So I have made this many times and everytime the dough is so wet I don’t know how you are able to form it into a ball. I use the least amount of water but it’s always so sticky that I can’t even touch it. It just sits in the counter spreading out for the second rise. It bakes great but is not a nice round loaf like I want. Any tips?
Since this is a no-knead bread recipe, the dough should be pretty sticky. (You’re not wrong!) I would suggest keeping the dough in the bowl while you form the ball rather than turning it out. Dust it with flour, and then if you don’t like to get your hands sticky (as I do not!) use two forks to pull the dough off the sides of the bowl and tuck it into the center (give the bowl a quarter turn, and repeat 3-5x until tight ball forms, then turn it out of the bowl. It will spread out and rise again, but shouldn’t be like the goo monster in Stranger Things. It should rise upward as well as spread out. ~ Marion :)
These recipes are great and I love your descriptions, method and format. Thank you Beth.
I used this recipe for the first ever bread I have made and it came out awesome. My family loved it. So I tried making it with whole wheat which came out just as awesome but better because it’s whole wheat… healthier. My wife said it’s better than the white. I did double the yeast because of other’s previous comments.
What is that weird dark spot on your bread pic? It looks like concentrated oil and pepper.
anyway this recipe absolutely works, as imprecise as it is. My family loves it. Omg you made homemade bread?! “Yeah it just took some doin.”
For years I was intimidated by making bread but this is fool-proof. Literally takes 5 minutes to mix up and then you just wait for the magic to happen. I’ve almost entirely stopped buying store bread in favor of this recipe. It’s cheaper and tastes infinitely better, not to mention it makes my house smell heavenly while it bakes.
Thank you for all the cheap and easy recipes. This site is raising my confidence in the kitchen. My family was so impressed when I told them I make bread from scratch… They don’t know how easy it is, ha!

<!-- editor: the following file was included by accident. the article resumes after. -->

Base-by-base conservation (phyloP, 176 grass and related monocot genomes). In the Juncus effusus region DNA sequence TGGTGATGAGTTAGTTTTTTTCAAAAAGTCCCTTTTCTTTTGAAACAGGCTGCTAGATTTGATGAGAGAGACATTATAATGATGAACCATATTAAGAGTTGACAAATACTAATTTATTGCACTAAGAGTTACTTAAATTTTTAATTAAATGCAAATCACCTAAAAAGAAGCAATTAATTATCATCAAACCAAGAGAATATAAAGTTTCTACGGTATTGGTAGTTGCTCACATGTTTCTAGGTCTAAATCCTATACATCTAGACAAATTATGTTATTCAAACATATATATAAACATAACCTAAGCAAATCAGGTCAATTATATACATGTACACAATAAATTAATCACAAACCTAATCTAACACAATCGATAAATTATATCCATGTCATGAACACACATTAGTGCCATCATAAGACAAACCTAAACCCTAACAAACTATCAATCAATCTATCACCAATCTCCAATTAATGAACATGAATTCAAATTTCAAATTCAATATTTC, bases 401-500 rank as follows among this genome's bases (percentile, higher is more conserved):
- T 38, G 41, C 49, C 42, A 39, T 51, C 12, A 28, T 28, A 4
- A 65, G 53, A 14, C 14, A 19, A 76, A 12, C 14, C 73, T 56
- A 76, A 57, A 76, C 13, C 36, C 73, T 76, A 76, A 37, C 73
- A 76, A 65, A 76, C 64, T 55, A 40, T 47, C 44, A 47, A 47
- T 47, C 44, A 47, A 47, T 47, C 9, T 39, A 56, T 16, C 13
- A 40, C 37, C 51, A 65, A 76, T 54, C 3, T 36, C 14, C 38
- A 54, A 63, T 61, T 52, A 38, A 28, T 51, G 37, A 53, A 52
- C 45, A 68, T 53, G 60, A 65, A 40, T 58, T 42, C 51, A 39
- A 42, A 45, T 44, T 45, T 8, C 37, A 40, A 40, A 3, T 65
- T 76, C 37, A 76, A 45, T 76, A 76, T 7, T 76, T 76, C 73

Hi Beth! I just got into cooking/baking and have been religiously combing through your recipes. I have already tried a couple and all have been amazing! I’m wondering if you could tell me the difference between bleached and unbleached flour and when you use which. Thanks!
I don’t know very much about it, to be honest, but from what I understand one is just bleached (I’m not sure through what method or bleaching agents) purely for cosmetic reasons. I’ve made this bread with both and it works fine either way. If both were available at the store, I’d buy the unbleached because I don’t see the point of it. 😂
I’ve made this quite a few times and it is AMAZING. A couple of times, I roasted some garlic and added that and rosemary. Somehow even more amazing.
But, I’ve also had issues with adding it the next day (after the 18 hours), and I don’t know if it was because it got mixed too much…it turned out like a semi fluffy pancake.
If doing any mix-ins, when would you suggest adding?
I would definitely add any add-ins when you combine all the ingredients in the beginning. It is possible that the dough got overworked when you tried to add stuff in later. :)
Thank you so much Beth!! Will definitely try that :)
I’ve been making this bread for years and it’s a winner every time! I typically double the recipe and freeze one loaf for later. I use a 50/50 blend of white whole wheat flour and AP flour, and 2.75 – 3 cups of water. I use less salt than the recipe calls for — only about 1 tsp — due to dietary restrictions and it still has great flavor due to the overnight fermentation. Since it is a wet dough, I find it helpful to use a round proofing basket for the second rise. I pull off half the dough, shape into a loose round, and proof in the basket. Then while the first loaf is in the oven, I proof the second loaf in the basket and pop it in in the same hot dutch oven when the first loaf comes out.
I used two cups of all-purpose flour and one cup of whole wheat flour. When I turned the dough out for baking, it was really sticky. I wonder if that had to do with my choice of flour, or did I use too much water? Anyway, I had to add nearly a cup more flour to make it manageable.
No Dutch oven, so I used a ceramic baking dish. I baked it at 410F for 35 minutes with the lid, and another 13 minutes without the lid. The end result was wonderful! :P
Bill, I was in an RV without proper tools. Used a Pyrex mixing bowl with a disposable pie tin for a lid. Wasn’t the prettiest loaf but tasted great. One of my best ‘make-dos”.